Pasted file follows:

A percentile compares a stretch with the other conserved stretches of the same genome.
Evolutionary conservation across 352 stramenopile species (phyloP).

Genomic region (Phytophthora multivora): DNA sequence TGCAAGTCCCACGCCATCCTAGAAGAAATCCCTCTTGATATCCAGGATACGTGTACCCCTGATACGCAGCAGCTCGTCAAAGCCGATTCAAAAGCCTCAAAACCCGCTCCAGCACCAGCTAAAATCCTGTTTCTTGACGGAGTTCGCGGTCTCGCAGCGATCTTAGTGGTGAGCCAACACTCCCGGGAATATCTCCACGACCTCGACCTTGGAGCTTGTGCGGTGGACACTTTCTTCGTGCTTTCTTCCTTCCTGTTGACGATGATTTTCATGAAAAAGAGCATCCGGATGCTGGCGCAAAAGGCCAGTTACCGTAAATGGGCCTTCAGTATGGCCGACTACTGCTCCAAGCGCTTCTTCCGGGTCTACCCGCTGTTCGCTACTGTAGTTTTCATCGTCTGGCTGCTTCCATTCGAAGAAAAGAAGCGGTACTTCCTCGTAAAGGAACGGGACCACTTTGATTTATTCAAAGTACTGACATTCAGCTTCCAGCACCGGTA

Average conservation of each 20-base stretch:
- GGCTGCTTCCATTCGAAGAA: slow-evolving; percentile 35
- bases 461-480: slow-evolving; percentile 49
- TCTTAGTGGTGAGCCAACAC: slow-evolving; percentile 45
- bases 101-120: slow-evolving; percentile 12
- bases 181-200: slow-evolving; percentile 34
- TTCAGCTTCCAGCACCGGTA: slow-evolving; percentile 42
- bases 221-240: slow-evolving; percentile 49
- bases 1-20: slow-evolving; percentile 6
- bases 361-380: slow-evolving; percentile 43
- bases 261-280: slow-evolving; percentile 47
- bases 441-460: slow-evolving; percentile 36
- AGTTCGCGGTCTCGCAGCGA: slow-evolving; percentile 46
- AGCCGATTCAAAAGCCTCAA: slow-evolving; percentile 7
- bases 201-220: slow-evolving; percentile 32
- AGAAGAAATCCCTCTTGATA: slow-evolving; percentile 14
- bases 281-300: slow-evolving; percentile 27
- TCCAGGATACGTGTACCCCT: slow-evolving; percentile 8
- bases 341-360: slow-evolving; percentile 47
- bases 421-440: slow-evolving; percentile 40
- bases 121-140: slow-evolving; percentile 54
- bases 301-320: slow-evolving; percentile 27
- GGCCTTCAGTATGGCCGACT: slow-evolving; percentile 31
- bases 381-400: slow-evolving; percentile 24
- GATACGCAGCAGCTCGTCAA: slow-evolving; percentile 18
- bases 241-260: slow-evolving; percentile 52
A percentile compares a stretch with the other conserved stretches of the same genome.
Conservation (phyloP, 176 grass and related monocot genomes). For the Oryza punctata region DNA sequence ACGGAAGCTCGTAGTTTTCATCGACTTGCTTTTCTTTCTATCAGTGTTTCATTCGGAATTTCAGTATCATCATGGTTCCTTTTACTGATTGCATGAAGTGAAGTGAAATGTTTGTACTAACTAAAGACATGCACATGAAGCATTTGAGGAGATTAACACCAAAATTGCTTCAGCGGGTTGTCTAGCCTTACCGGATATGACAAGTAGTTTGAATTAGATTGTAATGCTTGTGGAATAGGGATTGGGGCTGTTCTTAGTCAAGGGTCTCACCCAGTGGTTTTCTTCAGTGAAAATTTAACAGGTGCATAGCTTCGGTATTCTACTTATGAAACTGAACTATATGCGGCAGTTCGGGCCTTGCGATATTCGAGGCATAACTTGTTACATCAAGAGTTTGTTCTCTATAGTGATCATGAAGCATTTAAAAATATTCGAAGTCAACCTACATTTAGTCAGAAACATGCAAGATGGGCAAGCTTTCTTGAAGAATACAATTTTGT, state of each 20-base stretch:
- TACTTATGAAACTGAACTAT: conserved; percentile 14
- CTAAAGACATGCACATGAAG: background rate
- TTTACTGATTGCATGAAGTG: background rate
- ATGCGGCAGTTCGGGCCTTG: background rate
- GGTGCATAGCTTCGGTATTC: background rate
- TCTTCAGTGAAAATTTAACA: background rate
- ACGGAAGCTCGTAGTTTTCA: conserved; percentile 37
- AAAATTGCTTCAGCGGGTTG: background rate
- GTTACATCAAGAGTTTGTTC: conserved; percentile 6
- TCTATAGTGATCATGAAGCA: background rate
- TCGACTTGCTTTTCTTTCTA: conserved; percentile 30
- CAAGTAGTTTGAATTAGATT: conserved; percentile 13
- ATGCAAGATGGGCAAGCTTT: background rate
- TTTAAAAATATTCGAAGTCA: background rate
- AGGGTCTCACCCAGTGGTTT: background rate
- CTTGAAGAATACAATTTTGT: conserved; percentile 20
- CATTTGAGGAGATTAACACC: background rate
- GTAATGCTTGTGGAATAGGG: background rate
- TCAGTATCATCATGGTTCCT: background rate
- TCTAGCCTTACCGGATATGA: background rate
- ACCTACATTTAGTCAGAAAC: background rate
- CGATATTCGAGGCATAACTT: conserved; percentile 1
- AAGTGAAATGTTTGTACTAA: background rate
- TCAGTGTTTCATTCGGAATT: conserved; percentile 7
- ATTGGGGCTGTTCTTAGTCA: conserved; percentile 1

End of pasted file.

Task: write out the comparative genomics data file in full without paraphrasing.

A percentile compares a stretch with the other conserved stretches of the same genome.
Evolutionary conservation across 352 stramenopile species (phyloP).

Genomic region (Phytophthora multivora): DNA sequence TGCAAGTCCCACGCCATCCTAGAAGAAATCCCTCTTGATATCCAGGATACGTGTACCCCTGATACGCAGCAGCTCGTCAAAGCCGATTCAAAAGCCTCAAAACCCGCTCCAGCACCAGCTAAAATCCTGTTTCTTGACGGAGTTCGCGGTCTCGCAGCGATCTTAGTGGTGAGCCAACACTCCCGGGAATATCTCCACGACCTCGACCTTGGAGCTTGTGCGGTGGACACTTTCTTCGTGCTTTCTTCCTTCCTGTTGACGATGATTTTCATGAAAAAGAGCATCCGGATGCTGGCGCAAAAGGCCAGTTACCGTAAATGGGCCTTCAGTATGGCCGACTACTGCTCCAAGCGCTTCTTCCGGGTCTACCCGCTGTTCGCTACTGTAGTTTTCATCGTCTGGCTGCTTCCATTCGAAGAAAAGAAGCGGTACTTCCTCGTAAAGGAACGGGACCACTTTGATTTATTCAAAGTACTGACATTCAGCTTCCAGCACCGGTA

Average conservation of each 20-base stretch:
- GGCTGCTTCCATTCGAAGAA: slow-evolving; percentile 35
- bases 461-480: slow-evolving; percentile 49
- TCTTAGTGGTGAGCCAACAC: slow-evolving; percentile 45
- bases 101-120: slow-evolving; percentile 12
- bases 181-200: slow-evolving; percentile 34
- TTCAGCTTCCAGCACCGGTA: slow-evolving; percentile 42
- bases 221-240: slow-evolving; percentile 49
- bases 1-20: slow-evolving; percentile 6
- bases 361-380: slow-evolving; percentile 43
- bases 261-280: slow-evolving; percentile 47
- bases 441-460: slow-evolving; percentile 36
- AGTTCGCGGTCTCGCAGCGA: slow-evolving; percentile 46
- AGCCGATTCAAAAGCCTCAA: slow-evolving; percentile 7
- bases 201-220: slow-evolving; percentile 32
- AGAAGAAATCCCTCTTGATA: slow-evolving; percentile 14
- bases 281-300: slow-evolving; percentile 27
- TCCAGGATACGTGTACCCCT: slow-evolving; percentile 8
- bases 341-360: slow-evolving; percentile 47
- bases 421-440: slow-evolving; percentile 40
- bases 121-140: slow-evolving; percentile 54
- bases 301-320: slow-evolving; percentile 27
- GGCCTTCAGTATGGCCGACT: slow-evolving; percentile 31
- bases 381-400: slow-evolving; percentile 24
- GATACGCAGCAGCTCGTCAA: slow-evolving; percentile 18
- bases 241-260: slow-evolving; percentile 52
A percentile compares a stretch with the other conserved stretches of the same genome.
Conservation (phyloP, 176 grass and related monocot genomes). For the Oryza punctata region DNA sequence ACGGAAGCTCGTAGTTTTCATCGACTTGCTTTTCTTTCTATCAGTGTTTCATTCGGAATTTCAGTATCATCATGGTTCCTTTTACTGATTGCATGAAGTGAAGTGAAATGTTTGTACTAACTAAAGACATGCACATGAAGCATTTGAGGAGATTAACACCAAAATTGCTTCAGCGGGTTGTCTAGCCTTACCGGATATGACAAGTAGTTTGAATTAGATTGTAATGCTTGTGGAATAGGGATTGGGGCTGTTCTTAGTCAAGGGTCTCACCCAGTGGTTTTCTTCAGTGAAAATTTAACAGGTGCATAGCTTCGGTATTCTACTTATGAAACTGAACTATATGCGGCAGTTCGGGCCTTGCGATATTCGAGGCATAACTTGTTACATCAAGAGTTTGTTCTCTATAGTGATCATGAAGCATTTAAAAATATTCGAAGTCAACCTACATTTAGTCAGAAACATGCAAGATGGGCAAGCTTTCTTGAAGAATACAATTTTGT, state of each 20-base stretch:
- TACTTATGAAACTGAACTAT: conserved; percentile 14
- CTAAAGACATGCACATGAAG: background rate
- TTTACTGATTGCATGAAGTG: background rate
- ATGCGGCAGTTCGGGCCTTG: background rate
- GGTGCATAGCTTCGGTATTC: background rate
- TCTTCAGTGAAAATTTAACA: background rate
- ACGGAAGCTCGTAGTTTTCA: conserved; percentile 37
- AAAATTGCTTCAGCGGGTTG: background rate
- GTTACATCAAGAGTTTGTTC: conserved; percentile 6
- TCTATAGTGATCATGAAGCA: background rate
- TCGACTTGCTTTTCTTTCTA: conserved; percentile 30
- CAAGTAGTTTGAATTAGATT: conserved; percentile 13
- ATGCAAGATGGGCAAGCTTT: background rate
- TTTAAAAATATTCGAAGTCA: background rate
- AGGGTCTCACCCAGTGGTTT: background rate
- CTTGAAGAATACAATTTTGT: conserved; percentile 20
- CATTTGAGGAGATTAACACC: background rate
- GTAATGCTTGTGGAATAGGG: background rate
- TCAGTATCATCATGGTTCCT: background rate
- TCTAGCCTTACCGGATATGA: background rate
- ACCTACATTTAGTCAGAAAC: background rate
- CGATATTCGAGGCATAACTT: conserved; percentile 1
- AAGTGAAATGTTTGTACTAA: background rate
- TCAGTGTTTCATTCGGAATT: conserved; percentile 7
- ATTGGGGCTGTTCTTAGTCA: conserved; percentile 1